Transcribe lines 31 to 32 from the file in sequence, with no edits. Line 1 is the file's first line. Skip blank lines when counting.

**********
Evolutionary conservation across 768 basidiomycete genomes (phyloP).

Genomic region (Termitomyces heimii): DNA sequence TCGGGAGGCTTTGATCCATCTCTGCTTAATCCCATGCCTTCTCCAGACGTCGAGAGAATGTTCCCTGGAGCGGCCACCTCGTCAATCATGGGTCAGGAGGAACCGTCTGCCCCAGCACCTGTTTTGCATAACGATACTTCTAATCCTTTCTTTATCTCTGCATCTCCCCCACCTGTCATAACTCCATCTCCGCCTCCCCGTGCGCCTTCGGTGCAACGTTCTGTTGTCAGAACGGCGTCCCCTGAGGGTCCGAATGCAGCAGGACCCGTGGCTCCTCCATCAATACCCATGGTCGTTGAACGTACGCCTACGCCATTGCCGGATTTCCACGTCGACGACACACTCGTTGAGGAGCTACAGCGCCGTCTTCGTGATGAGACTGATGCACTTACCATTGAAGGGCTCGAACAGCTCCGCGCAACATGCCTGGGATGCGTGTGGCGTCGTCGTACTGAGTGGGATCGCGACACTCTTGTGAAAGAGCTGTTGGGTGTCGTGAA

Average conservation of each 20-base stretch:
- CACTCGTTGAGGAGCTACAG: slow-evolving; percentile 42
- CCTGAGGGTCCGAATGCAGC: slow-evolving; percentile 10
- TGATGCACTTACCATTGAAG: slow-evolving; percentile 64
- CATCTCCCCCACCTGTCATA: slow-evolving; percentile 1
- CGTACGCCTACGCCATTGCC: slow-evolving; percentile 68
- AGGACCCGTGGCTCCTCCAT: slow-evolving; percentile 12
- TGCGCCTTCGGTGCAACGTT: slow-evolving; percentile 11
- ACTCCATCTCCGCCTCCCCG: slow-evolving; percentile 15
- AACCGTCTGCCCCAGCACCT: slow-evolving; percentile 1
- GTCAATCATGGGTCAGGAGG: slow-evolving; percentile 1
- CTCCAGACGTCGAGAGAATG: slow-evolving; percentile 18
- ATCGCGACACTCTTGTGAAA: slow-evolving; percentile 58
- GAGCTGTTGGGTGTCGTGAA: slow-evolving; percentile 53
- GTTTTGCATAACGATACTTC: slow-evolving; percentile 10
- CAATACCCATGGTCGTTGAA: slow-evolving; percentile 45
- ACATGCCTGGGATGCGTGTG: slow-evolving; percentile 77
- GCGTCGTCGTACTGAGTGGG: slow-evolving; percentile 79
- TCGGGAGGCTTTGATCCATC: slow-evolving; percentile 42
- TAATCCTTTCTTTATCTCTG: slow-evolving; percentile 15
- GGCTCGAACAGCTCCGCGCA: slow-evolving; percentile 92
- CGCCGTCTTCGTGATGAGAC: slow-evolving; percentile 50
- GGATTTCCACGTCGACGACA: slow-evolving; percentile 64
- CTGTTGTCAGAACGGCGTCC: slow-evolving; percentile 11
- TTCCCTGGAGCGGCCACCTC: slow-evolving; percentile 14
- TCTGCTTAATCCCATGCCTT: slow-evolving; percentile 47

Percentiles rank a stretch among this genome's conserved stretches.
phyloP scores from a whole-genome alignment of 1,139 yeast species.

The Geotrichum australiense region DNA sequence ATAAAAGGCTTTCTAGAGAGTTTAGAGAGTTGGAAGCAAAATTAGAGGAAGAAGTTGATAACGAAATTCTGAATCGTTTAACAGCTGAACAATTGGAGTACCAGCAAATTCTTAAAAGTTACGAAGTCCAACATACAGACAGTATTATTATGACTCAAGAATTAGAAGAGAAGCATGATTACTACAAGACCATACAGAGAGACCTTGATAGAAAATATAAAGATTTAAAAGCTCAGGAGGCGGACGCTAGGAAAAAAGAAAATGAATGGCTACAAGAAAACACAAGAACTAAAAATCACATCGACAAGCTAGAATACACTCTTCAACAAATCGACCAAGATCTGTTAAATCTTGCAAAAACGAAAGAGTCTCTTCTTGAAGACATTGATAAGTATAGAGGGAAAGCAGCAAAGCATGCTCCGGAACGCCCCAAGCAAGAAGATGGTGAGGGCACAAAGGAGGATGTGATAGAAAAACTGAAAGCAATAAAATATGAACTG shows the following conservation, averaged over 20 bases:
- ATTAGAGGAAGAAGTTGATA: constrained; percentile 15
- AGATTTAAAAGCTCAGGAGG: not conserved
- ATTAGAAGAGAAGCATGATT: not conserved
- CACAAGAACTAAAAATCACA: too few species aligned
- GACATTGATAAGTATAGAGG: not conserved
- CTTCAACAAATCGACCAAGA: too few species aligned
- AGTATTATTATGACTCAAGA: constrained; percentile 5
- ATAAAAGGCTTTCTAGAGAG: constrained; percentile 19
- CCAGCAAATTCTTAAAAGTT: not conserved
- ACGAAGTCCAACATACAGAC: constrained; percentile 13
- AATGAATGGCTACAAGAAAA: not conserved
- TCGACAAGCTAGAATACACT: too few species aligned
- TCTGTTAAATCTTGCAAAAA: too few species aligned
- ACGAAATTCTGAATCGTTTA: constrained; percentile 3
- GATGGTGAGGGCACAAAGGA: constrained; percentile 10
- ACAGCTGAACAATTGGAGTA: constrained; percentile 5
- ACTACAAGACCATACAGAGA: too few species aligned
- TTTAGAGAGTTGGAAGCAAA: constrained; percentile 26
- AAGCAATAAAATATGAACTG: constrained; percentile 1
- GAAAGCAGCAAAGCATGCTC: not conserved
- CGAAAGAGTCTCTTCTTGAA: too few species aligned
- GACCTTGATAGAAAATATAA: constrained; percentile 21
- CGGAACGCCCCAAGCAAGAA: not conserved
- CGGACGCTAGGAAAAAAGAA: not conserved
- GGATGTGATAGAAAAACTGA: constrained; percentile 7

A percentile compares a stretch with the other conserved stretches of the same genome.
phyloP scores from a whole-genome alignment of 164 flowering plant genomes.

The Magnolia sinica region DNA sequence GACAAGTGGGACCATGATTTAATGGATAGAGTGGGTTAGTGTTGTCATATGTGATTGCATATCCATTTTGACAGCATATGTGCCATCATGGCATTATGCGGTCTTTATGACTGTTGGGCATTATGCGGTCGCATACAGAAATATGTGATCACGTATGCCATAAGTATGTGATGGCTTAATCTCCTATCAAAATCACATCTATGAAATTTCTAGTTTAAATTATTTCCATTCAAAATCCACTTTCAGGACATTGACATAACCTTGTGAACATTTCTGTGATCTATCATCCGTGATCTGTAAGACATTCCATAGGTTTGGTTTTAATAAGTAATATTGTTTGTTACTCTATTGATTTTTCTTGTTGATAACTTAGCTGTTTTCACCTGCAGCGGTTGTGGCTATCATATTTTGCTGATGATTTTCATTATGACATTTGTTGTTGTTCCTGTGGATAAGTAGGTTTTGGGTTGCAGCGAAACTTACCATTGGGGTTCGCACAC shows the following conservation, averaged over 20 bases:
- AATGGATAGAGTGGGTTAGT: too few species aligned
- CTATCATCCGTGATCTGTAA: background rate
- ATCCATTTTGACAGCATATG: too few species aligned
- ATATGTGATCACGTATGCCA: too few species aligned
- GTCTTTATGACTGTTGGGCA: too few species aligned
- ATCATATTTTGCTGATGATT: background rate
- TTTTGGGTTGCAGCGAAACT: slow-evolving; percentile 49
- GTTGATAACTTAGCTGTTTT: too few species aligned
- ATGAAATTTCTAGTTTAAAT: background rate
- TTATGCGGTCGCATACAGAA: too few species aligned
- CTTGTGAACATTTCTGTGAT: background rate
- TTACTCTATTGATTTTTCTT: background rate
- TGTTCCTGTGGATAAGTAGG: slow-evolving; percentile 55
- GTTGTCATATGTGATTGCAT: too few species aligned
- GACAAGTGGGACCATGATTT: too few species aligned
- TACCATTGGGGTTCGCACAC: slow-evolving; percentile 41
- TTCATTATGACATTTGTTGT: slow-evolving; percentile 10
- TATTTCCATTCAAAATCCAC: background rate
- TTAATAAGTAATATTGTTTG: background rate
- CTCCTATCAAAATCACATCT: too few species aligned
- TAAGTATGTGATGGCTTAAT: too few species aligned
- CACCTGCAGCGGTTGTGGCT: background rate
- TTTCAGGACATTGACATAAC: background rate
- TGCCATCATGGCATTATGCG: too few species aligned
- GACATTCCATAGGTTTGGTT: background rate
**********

The Geotrichum australiense region DNA sequence ATAAAAGGCTTTCTAGAGAGTTTAGAGAGTTGGAAGCAAAATTAGAGGAAGAAGTTGATAACGAAATTCTGAATCGTTTAACAGCTGAACAATTGGAGTACCAGCAAATTCTTAAAAGTTACGAAGTCCAACATACAGACAGTATTATTATGACTCAAGAATTAGAAGAGAAGCATGATTACTACAAGACCATACAGAGAGACCTTGATAGAAAATATAAAGATTTAAAAGCTCAGGAGGCGGACGCTAGGAAAAAAGAAAATGAATGGCTACAAGAAAACACAAGAACTAAAAATCACATCGACAAGCTAGAATACACTCTTCAACAAATCGACCAAGATCTGTTAAATCTTGCAAAAACGAAAGAGTCTCTTCTTGAAGACATTGATAAGTATAGAGGGAAAGCAGCAAAGCATGCTCCGGAACGCCCCAAGCAAGAAGATGGTGAGGGCACAAAGGAGGATGTGATAGAAAAACTGAAAGCAATAAAATATGAACTG shows the following conservation, averaged over 20 bases:
- ATTAGAGGAAGAAGTTGATA: constrained; percentile 15